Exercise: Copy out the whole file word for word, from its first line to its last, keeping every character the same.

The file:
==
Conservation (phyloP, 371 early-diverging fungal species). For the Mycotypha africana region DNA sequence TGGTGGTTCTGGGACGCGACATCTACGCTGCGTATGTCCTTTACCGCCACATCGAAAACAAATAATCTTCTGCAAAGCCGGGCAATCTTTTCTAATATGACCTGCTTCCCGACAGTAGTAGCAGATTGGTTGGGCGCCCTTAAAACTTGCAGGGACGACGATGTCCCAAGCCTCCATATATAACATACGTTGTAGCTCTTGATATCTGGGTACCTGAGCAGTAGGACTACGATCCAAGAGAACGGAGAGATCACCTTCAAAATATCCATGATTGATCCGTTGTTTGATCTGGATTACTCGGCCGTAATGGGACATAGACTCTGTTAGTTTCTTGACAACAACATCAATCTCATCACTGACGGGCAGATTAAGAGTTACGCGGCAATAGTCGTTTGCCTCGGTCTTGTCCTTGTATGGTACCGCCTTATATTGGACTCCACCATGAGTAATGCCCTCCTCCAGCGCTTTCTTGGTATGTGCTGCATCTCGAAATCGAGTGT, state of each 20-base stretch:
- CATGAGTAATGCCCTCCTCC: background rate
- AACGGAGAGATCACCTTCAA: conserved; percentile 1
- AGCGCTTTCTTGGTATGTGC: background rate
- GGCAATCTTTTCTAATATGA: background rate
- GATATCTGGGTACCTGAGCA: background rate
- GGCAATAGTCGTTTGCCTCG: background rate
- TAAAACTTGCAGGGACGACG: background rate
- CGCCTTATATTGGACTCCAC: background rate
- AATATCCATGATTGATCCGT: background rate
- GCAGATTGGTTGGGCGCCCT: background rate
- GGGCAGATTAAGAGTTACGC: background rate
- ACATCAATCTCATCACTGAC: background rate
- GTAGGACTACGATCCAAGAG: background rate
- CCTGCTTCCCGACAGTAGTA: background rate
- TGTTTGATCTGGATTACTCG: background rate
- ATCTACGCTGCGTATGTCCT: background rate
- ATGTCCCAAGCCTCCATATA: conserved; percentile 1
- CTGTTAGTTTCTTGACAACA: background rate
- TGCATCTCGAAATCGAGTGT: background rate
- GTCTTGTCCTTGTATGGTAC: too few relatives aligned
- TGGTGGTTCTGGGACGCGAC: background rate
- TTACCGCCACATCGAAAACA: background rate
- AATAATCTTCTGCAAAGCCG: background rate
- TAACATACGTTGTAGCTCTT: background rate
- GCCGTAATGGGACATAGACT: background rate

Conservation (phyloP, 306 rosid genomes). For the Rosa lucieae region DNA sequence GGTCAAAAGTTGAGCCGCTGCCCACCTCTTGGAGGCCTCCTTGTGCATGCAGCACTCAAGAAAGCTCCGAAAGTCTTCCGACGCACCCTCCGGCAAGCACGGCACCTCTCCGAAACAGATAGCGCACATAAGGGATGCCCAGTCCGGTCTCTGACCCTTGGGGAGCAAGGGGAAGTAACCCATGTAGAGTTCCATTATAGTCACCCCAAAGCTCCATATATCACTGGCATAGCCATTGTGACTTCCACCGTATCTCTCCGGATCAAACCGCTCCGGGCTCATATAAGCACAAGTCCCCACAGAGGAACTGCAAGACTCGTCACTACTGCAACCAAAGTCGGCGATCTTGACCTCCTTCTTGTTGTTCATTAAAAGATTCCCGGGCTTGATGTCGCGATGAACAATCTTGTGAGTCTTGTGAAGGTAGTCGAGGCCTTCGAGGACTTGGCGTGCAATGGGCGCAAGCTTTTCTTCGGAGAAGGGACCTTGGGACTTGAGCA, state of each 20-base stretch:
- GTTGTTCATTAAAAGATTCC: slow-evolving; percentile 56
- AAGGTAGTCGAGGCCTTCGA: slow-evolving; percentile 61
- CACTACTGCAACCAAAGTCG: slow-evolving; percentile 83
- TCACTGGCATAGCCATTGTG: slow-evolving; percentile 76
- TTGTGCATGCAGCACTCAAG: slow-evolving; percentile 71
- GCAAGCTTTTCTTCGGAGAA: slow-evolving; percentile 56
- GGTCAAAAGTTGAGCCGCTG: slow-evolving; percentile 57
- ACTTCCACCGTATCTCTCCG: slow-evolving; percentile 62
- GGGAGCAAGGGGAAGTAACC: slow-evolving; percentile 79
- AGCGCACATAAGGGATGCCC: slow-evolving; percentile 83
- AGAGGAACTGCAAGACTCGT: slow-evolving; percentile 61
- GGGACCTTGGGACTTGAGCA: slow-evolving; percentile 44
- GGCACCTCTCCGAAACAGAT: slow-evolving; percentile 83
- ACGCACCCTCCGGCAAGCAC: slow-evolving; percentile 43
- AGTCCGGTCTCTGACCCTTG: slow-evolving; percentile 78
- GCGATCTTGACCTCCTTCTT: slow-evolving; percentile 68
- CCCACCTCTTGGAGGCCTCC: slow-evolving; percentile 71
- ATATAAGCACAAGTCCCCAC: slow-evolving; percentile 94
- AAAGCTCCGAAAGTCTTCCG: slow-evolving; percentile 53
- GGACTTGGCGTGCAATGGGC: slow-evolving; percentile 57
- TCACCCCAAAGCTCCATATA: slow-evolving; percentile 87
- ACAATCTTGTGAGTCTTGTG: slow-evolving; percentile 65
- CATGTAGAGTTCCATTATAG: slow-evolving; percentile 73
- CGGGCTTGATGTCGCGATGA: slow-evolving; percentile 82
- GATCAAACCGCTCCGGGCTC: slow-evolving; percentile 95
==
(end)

Conservation (phyloP, 371 early-diverging fungal species). For the Mycotypha africana region DNA sequence TGGTGGTTCTGGGACGCGACATCTACGCTGCGTATGTCCTTTACCGCCACATCGAAAACAAATAATCTTCTGCAAAGCCGGGCAATCTTTTCTAATATGACCTGCTTCCCGACAGTAGTAGCAGATTGGTTGGGCGCCCTTAAAACTTGCAGGGACGACGATGTCCCAAGCCTCCATATATAACATACGTTGTAGCTCTTGATATCTGGGTACCTGAGCAGTAGGACTACGATCCAAGAGAACGGAGAGATCACCTTCAAAATATCCATGATTGATCCGTTGTTTGATCTGGATTACTCGGCCGTAATGGGACATAGACTCTGTTAGTTTCTTGACAACAACATCAATCTCATCACTGACGGGCAGATTAAGAGTTACGCGGCAATAGTCGTTTGCCTCGGTCTTGTCCTTGTATGGTACCGCCTTATATTGGACTCCACCATGAGTAATGCCCTCCTCCAGCGCTTTCTTGGTATGTGCTGCATCTCGAAATCGAGTGT, state of each 20-base stretch:
- CATGAGTAATGCCCTCCTCC: background rate
- AACGGAGAGATCACCTTCAA: conserved; percentile 1
- AGCGCTTTCTTGGTATGTGC: background rate
- GGCAATCTTTTCTAATATGA: background rate
- GATATCTGGGTACCTGAGCA: background rate
- GGCAATAGTCGTTTGCCTCG: background rate
- TAAAACTTGCAGGGACGACG: background rate
- CGCCTTATATTGGACTCCAC: background rate
- AATATCCATGATTGATCCGT: background rate
- GCAGATTGGTTGGGCGCCCT: background rate
- GGGCAGATTAAGAGTTACGC: background rate
- ACATCAATCTCATCACTGAC: background rate
- GTAGGACTACGATCCAAGAG: background rate
- CCTGCTTCCCGACAGTAGTA: background rate
- TGTTTGATCTGGATTACTCG: background rate
- ATCTACGCTGCGTATGTCCT: background rate
- ATGTCCCAAGCCTCCATATA: conserved; percentile 1
- CTGTTAGTTTCTTGACAACA: background rate
- TGCATCTCGAAATCGAGTGT: background rate
- GTCTTGTCCTTGTATGGTAC: too few relatives aligned
- TGGTGGTTCTGGGACGCGAC: background rate
- TTACCGCCACATCGAAAACA: background rate
- AATAATCTTCTGCAAAGCCG: background rate
- TAACATACGTTGTAGCTCTT: background rate
- GCCGTAATGGGACATAGACT: background rate

Conservation (phyloP, 306 rosid genomes). For the Rosa lucieae region DNA sequence GGTCAAAAGTTGAGCCGCTGCCCACCTCTTGGAGGCCTCCTTGTGCATGCAGCACTCAAGAAAGCTCCGAAAGTCTTCCGACGCACCCTCCGGCAAGCACGGCACCTCTCCGAAACAGATAGCGCACATAAGGGATGCCCAGTCCGGTCTCTGACCCTTGGGGAGCAAGGGGAAGTAACCCATGTAGAGTTCCATTATAGTCACCCCAAAGCTCCATATATCACTGGCATAGCCATTGTGACTTCCACCGTATCTCTCCGGATCAAACCGCTCCGGGCTCATATAAGCACAAGTCCCCACAGAGGAACTGCAAGACTCGTCACTACTGCAACCAAAGTCGGCGATCTTGACCTCCTTCTTGTTGTTCATTAAAAGATTCCCGGGCTTGATGTCGCGATGAACAATCTTGTGAGTCTTGTGAAGGTAGTCGAGGCCTTCGAGGACTTGGCGTGCAATGGGCGCAAGCTTTTCTTCGGAGAAGGGACCTTGGGACTTGAGCA, state of each 20-base stretch:
- GTTGTTCATTAAAAGATTCC: slow-evolving; percentile 56
- AAGGTAGTCGAGGCCTTCGA: slow-evolving; percentile 61
- CACTACTGCAACCAAAGTCG: slow-evolving; percentile 83
- TCACTGGCATAGCCATTGTG: slow-evolving; percentile 76
- TTGTGCATGCAGCACTCAAG: slow-evolving; percentile 71
- GCAAGCTTTTCTTCGGAGAA: slow-evolving; percentile 56
- GGTCAAAAGTTGAGCCGCTG: slow-evolving; percentile 57
- ACTTCCACCGTATCTCTCCG: slow-evolving; percentile 62
- GGGAGCAAGGGGAAGTAACC: slow-evolving; percentile 79
- AGCGCACATAAGGGATGCCC: slow-evolving; percentile 83
- AGAGGAACTGCAAGACTCGT: slow-evolving; percentile 61
- GGGACCTTGGGACTTGAGCA: slow-evolving; percentile 44
- GGCACCTCTCCGAAACAGAT: slow-evolving; percentile 83
- ACGCACCCTCCGGCAAGCAC: slow-evolving; percentile 43
- AGTCCGGTCTCTGACCCTTG: slow-evolving; percentile 78
- GCGATCTTGACCTCCTTCTT: slow-evolving; percentile 68
- CCCACCTCTTGGAGGCCTCC: slow-evolving; percentile 71
- ATATAAGCACAAGTCCCCAC: slow-evolving; percentile 94
- AAAGCTCCGAAAGTCTTCCG: slow-evolving; percentile 53
- GGACTTGGCGTGCAATGGGC: slow-evolving; percentile 57
- TCACCCCAAAGCTCCATATA: slow-evolving; percentile 87
- ACAATCTTGTGAGTCTTGTG: slow-evolving; percentile 65
- CATGTAGAGTTCCATTATAG: slow-evolving; percentile 73
- CGGGCTTGATGTCGCGATGA: slow-evolving; percentile 82
- GATCAAACCGCTCCGGGCTC: slow-evolving; percentile 95